“Major League Baseball has approved three potential buyers to review the financial records of the San Diego Padres, team owner John Moores told MLB.com. Moores said one group is headed by movie executive Thomas Tull, another is led by former Dodgers owner Peter O’Malley and the third by billionaire hedge-fund manager Steven Cohen of SAC Capital Advisors. Cohen was an unsuccessful bidder for the Los Angeles Dodgers, who were sold in March.” [Bloomberg, Earlier: Steve Cohen Bids For Dodgers, Earlier: Steve Cohen Bids For Mets]
Archive for May 2012
Earlier this month, the Journal explored the difficulty MF Global customers have encountered in attempting to get their “missing” money back, after the firm went down for the dirt nap last October. One woman who can relate all too well? Barack Obama AKA Angela Dozier-Carter, who is owed $150 trillion and then some, of which she hasn’t seen a dime. Read more »
Only a quarter of the 300 to 400 sex shops that once existed in Athens have survived the crisis, and business looked bleak for those who brought their wares to Greece’s biggest sex fair-the Athens Erotic Dream- last Friday…”Things look really bad,” said stall holder Donatos Passaris, 38, standing in front of a long bench of vibrators, lotions and other items. “We’re making just €20 [£16] a day, if at all,” said Marianna Lemnarou, another retailer. “Some customers just don’t feel like having sex – others can’t afford to buy our stuff in the crisis.” Just as other manufacturers have suffered from soaring wage costs since Greece joined the euro, local makers of erotic underwear have found it difficult to compete with cheaper rivals abroad. “The Chinese and the Turks are killing us,” said Lefteris Papadopoulos, 55, who offers discounted hot pants, garters and stockings for €5 to €10 apiece…But a return to the drachma currency – feared by many – would deal the industry a further setback. Almost all sex toys sold in Greece are imported from countries such as Germany or Poland, and a devalued drachma would make them unaffordable. “A vibrator that now costs €20 would then cost €50,” said Passaris. [Telegraph]
Greece Pours $22.6 Billion Into Four Biggest Banks (Reuters)
The long-awaited injection—via bonds from the European Financial Stability Facility rescue fund—will boost the nearly depleted capital base of National Bank, Alpha, Eurobank and Piraeus Bank. “The funds have been disbursed,” an official at the Hellenic Financial Stability Facility, who declined to be named, told Reuters. The HFSF was set up to funnel funds from Greece’s bailout programme to recapitalise its tottering banks. The HFSF allocated 6.9 billion euros to National Bank, 1.9 billion to Alpha, 4.2 billion to Eurobank and 5 billion to Piraeus. All four are scheduled to report first-quarter earnings this week. The news came as two government officials told Reuters that near-bankrupt Greece could access 3 billion euros, left from its first bailout programme, to cover basic state payments if efforts to revive falling tax revenue fail.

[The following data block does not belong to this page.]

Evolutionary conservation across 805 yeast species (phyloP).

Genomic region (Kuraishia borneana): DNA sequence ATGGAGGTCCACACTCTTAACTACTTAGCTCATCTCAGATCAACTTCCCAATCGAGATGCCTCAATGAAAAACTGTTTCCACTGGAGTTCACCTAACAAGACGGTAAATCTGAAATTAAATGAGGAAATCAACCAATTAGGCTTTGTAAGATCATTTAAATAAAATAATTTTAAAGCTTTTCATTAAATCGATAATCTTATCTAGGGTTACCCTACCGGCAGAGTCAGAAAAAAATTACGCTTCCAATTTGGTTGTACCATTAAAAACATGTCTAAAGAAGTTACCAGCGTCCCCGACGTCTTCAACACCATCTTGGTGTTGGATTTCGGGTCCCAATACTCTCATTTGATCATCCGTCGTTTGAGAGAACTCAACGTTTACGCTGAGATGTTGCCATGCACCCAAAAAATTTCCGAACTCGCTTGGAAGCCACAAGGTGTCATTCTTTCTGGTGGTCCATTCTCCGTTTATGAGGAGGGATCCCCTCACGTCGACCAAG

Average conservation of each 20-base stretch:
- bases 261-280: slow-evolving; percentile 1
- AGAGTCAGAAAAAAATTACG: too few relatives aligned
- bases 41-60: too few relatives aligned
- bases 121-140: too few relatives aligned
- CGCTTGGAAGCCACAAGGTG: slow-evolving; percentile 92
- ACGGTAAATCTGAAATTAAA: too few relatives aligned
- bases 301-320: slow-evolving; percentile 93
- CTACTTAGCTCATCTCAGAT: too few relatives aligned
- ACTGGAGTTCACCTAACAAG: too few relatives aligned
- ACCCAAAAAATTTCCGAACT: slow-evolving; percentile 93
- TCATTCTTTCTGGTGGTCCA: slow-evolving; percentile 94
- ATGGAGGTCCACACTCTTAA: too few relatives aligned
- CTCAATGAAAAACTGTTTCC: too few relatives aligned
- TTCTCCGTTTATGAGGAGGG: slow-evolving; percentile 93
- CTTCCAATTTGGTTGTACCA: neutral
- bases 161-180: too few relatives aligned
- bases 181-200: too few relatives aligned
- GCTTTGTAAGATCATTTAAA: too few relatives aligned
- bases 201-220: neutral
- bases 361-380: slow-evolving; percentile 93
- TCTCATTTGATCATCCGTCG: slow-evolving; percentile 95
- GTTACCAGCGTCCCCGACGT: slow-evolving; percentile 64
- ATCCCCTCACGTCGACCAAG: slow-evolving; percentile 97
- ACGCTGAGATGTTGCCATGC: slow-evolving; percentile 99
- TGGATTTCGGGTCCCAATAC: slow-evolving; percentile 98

U.S. Ready for Europe Fallout, Says Fed Official (WSJ)
“There’s absolutely no reason for people in the United States to get all in a dither,” Federal Reserve Bank of Philadelphia President Charles Plosser said in an interview with The Wall Street Journal. Mr. Plosser said that in the short run, uncertainty in Europe might even work in the U.S. economy’s favor, via lower U.S. interest rates and energy prices.
Greece to Leave Euro Zone on June 18, Says Guy (CNBC)
Greece will leave the euro zone on June 18 if the populist government wins the country’s elections on the 17 as the rest of the euro zone rounds on “cheaters,” Nick Dewhirst, director at wealth management firm Integral Asset Management, told CNBC Monday. “The euro zone is a club but you get cheaters who get away with it until everyone finds out and at that point you need to remove them otherwise everyone will cheat. It’s better for Greece to leave,” Dewhirst said. He added that Greek society was built on cheating and scheming, saying “everyone does it” but that voters elsewhere in the euro zone were now calling Greece to account. “The basic question is that a German has to increase working from 65 to 67 and that is to pay for Greeks retiring at 50. The 17th of June is the perfect opportunity to say either ‘we’ll behave’ or ‘we’ll carry on cheating,'” he said.
Facebook Debacle Turns High Hopes Into Potentially Mood-Souring Skepticism (WSJ)